39 thoughts on “Rather uncanny

    1. It’s not absolutely perfect—in a novel with such complicated plotting I wasn’t totally convinced by every development—but as a bravura display it was fascinating. And it’s part of a trilogy, so I’m hoping some of the loose ends will eventually be cleared up! Definitely worth looking out. 🙂

      Liked by 2 people

  1. Hm, sounds interesting. It’s not published in the US yet, but it sounds like the sort of thing the public library ought to get…I’d like to give it a try.

    PS I’ve been reading Lud-in-the-Mist and it’s neat — different than anything I’ve read before.

    Liked by 2 people

    1. Hope you get lucky through your library service, Jean. In fact Rotherweird has a similar vibe to Lud-in-the-Mist — eccentric individuals, anachronistic small English town, traditional ways having to cope with change and/or innovation — even the gap of a century between them (1926 as opposed to 2017) hasn’t really effected the approach that much as computers, TVs and radios are banned along with ancient history!

      With the third instalment of the trilogy due to be published in a month or so’s time I’m surprised this hasn’t already been made available in North America — maybe it’s too quirky British, or perhaps they’re waiting for a Netflix/HBO/Hollywood adaptation? I gather the film rights have already been bought up.

      Liked by 1 person

      1. It’s entirely possible that somebody waited for the rights to be bought. The first volume is supposed to publish in the US in July, and the second looks like January? It’s surprising, the amount of stuff that does not make it over here, or only shows up late and sparse.

        Liked by 2 people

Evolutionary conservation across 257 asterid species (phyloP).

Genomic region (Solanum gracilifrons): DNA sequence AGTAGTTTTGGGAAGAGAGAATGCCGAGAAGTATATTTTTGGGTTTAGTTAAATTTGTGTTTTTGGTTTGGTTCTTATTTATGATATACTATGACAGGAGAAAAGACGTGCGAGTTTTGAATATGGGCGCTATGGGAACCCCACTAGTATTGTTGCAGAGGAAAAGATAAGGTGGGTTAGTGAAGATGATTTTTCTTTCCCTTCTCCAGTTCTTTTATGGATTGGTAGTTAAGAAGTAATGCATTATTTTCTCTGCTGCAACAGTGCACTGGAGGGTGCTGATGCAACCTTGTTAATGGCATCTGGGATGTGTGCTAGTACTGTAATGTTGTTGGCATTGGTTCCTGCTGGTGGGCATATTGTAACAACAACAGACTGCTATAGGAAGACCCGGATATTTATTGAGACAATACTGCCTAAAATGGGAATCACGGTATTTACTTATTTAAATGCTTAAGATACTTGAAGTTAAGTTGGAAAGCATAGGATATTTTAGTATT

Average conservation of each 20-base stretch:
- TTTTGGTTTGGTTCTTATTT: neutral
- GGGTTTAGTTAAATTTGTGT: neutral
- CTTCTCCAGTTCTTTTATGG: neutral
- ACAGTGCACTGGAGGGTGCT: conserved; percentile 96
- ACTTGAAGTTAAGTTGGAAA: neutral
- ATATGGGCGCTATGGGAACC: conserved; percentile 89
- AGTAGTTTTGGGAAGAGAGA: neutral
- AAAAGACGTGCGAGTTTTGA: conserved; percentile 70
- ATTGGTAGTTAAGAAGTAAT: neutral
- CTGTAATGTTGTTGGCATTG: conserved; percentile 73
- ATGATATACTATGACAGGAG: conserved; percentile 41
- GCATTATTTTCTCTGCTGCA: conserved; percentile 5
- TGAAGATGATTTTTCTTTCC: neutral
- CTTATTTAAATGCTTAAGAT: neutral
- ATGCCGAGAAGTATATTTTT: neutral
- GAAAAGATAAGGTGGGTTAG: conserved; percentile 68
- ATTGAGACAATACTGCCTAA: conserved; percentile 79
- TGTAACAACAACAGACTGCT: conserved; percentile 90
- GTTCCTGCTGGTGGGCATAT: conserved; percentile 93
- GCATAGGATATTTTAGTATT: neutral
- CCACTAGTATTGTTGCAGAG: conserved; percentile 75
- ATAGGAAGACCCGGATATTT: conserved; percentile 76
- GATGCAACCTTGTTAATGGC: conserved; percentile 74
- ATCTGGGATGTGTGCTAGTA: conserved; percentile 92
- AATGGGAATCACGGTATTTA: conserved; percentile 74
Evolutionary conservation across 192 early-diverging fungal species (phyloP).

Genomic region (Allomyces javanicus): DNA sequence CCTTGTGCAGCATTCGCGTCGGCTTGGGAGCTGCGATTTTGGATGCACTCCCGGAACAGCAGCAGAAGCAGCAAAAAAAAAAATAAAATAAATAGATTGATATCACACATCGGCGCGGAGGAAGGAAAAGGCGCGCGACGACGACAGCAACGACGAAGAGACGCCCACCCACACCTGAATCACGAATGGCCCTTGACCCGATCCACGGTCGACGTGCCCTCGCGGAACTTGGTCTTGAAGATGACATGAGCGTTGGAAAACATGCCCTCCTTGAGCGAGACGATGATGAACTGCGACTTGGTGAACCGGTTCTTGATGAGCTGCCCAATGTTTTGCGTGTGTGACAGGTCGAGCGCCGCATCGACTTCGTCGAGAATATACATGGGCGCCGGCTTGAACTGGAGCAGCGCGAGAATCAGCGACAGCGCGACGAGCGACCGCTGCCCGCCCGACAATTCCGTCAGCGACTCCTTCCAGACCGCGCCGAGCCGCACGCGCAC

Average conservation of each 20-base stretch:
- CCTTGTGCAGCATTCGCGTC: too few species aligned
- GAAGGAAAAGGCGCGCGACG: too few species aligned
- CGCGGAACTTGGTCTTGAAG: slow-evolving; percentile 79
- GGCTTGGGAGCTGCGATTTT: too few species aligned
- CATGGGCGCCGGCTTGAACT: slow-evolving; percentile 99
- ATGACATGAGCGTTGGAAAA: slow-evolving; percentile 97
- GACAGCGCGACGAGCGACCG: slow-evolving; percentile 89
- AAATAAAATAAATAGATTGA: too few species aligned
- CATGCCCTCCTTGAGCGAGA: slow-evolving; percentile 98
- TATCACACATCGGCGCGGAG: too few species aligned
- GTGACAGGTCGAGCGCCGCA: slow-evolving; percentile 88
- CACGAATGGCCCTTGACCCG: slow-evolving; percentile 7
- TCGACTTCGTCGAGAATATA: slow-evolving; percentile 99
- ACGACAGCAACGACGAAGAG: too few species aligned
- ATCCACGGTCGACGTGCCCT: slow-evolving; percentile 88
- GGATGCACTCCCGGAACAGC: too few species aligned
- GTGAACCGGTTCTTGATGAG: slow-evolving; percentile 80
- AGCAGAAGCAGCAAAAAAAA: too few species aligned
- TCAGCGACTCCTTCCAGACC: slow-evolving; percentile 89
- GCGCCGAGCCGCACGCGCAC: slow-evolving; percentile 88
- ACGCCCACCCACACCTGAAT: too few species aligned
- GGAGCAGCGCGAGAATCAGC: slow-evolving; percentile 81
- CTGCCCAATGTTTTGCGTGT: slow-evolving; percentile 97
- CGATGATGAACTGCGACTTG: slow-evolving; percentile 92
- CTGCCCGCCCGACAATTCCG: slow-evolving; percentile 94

1. I suspect the reverse equally applies, Jean.

          By the way, you may have seen from my review of Lud-in-the-Mist that I speculated that the town may have been based on Rye in East Sussex, as Mirrlees may well have known the area (her friend Vita Sackville-West lived not far from there). Turns out (and I should have remembered this from a stay in the town) that a river Rother flows into a nearby canal near the town. Perhaps Rotherweird is based on Rye? The author’s grandfather, who was also a writer (of ghost stories), was born and died in this part of the world. Biographical details of this book’s author are sparse and limited to the same few details (he doesn’t even have a Wikipedia entry) so I can’t tell if he has any connection to Rye.

          Liked by 1 person

            1. Thanks to this conversation, Jean, I’ve just posted an amuse-bouche suggesting Rotherweird as Rye which I hope to expand on in a later post.


    1. Not quite sure what you’re saying, Col, it’s deliberately baroque, if that’s what you mean by laboured—it’s no more realistic than a Feydeau farce or a Restoration comedy, and there are dark bits deliberately reminiscent of a Webster revenge tragedy. It’s not going to be to everybody’s taste, that’s for sure, but it was to mine!

      Liked by 1 person

        1. Yes, I see what you mean, it does seem rather gauche. However, there is a real river Rother flowing through East Sussex and Kent before joining a canal just above the town of Rye, and as the fictional town is located on a river Rother that part is credible. ‘Weird’ is of Germanic origin, ‘wyrd’ meaning destiny, and that part is less convincing.

          Liked by 2 people

            1. Exactly. (With a nod to Shakespeare, of course.) It’s surmised that Macbeth‘s three witches were related to, if not the same as, the Scandinavian Norns and the Moirae of Greek myth who as you know wove individuals’ lives and destinies into a tapestry of their making until the time came to cut the threads. Also known as the Fates, the fata of Italian lore, the French fée and the English ‘fay’ or ‘fey’ (from which we get faerie, the Land of the Fay) still retain an aspect of deciding human futures by granting three wishes and the like. As you already know.

              But why Rother-weird? Maybe, because of the river that surrounds the town, there is a connection with ‘weir’, that is, the suggestion that the Rother is ‘weired’ at this geographical point. Just playing with words, of course! 🙂

              Liked by 1 person

  2. This mostly feels sinister to me. But then, I struggled with Gormenghast so perhaps that tells me something. Glad you enjoyed this so much, Chris, especially as it seems you have two more volumes to look forward to. Not sure it’s for me though!